Our Atenas Weatherguy, Lance Turlock
Lance and his wife, Diana, moved to Costa Rica about 2 years ago after living 30+ years in the Lower Mainland of British Columbia (Vancouver and environs). They live in the Central Valley near the town of Atenas and are at an elevation of about 2700 feet. They have no need for air conditioning or heating. Overnight low temperatures are comfortably cool (low 60’s). Daytime highs can be relatively hot (high 80’s, low 90’s), but rarely uncomfortably hot.Lance started to keep track of daily temperatures and rainfall in order to have factual ammunition to help disabuse friends, relatives and acquaintances of any misconception that the weather must be like that of a tropical jungle.
Our Nuevo Arenal Weatherguy, John Nicholas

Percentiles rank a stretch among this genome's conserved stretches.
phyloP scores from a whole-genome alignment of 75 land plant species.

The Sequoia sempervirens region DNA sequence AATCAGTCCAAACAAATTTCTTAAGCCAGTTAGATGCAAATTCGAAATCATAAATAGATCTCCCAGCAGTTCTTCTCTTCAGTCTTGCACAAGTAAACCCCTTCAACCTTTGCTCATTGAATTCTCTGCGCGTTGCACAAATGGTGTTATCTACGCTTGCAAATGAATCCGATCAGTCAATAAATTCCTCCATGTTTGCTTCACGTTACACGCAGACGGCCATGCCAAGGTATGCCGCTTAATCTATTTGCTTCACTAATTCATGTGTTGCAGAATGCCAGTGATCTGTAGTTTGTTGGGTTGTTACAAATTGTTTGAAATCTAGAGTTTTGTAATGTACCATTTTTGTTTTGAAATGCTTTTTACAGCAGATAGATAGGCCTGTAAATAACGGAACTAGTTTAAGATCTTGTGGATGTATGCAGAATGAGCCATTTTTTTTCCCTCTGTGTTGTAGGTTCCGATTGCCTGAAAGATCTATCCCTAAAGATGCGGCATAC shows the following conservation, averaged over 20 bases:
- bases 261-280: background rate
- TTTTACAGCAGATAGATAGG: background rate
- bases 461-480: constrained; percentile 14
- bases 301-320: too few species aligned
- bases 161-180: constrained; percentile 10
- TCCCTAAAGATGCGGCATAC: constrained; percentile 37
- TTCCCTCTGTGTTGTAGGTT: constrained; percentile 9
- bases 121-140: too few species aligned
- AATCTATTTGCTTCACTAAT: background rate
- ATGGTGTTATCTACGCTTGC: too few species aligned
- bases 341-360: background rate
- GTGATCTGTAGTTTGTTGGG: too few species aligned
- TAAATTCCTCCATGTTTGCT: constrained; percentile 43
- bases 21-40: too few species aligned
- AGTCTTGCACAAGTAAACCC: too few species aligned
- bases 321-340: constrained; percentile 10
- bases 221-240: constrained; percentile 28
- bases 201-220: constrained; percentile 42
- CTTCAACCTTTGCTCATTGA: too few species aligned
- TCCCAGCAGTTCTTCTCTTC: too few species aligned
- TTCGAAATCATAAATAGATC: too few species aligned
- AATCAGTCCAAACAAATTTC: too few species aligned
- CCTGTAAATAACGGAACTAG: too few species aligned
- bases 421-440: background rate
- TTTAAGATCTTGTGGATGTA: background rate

After many visits to Costa Rica, John and Cathy Nicholas moved from New York to Costa Rica in 1991. They chose Arenal for its sacred, majestic beauty, its lush wildlife, its relaxing lifestyle, and its proximity to activities and sites such as the Volcano Arenal and the beaches. They own the B&B, Chalet Nicholas, which has been in operation since 1992. Temperatures and rainfall are measured at Chalet Nicholas which is located at approximately 2,200 ft. elevation and 1 mile west of the town of Nuevo Arenal.
Our Central Pacific (Quepos) Weatherguy, Lance Miller
I was born in a very small town in northwest Iowa and raised on a farm. When I was 18, I joined the service, in which I spent 22 years before retiring in 1990. For the next twenty three years my family and I lived in south central Pennsylvania. After having a stroke in 2012, I was unable to work and that is when my wife and I began talking about retiring. Thanks to your newsletter and a website we found about San Isidro, we began looking at Costa Rica. We came down in March 2013 and looked around for a week. Went home, packed up, and moved here in April. We settled in a small village called Playa Matapalo which is located between Quepos and Dominical. We later moved to Quepos. The word Playa means beach. It is so nice to lie in bed and listen to the ocean. Pura Vida.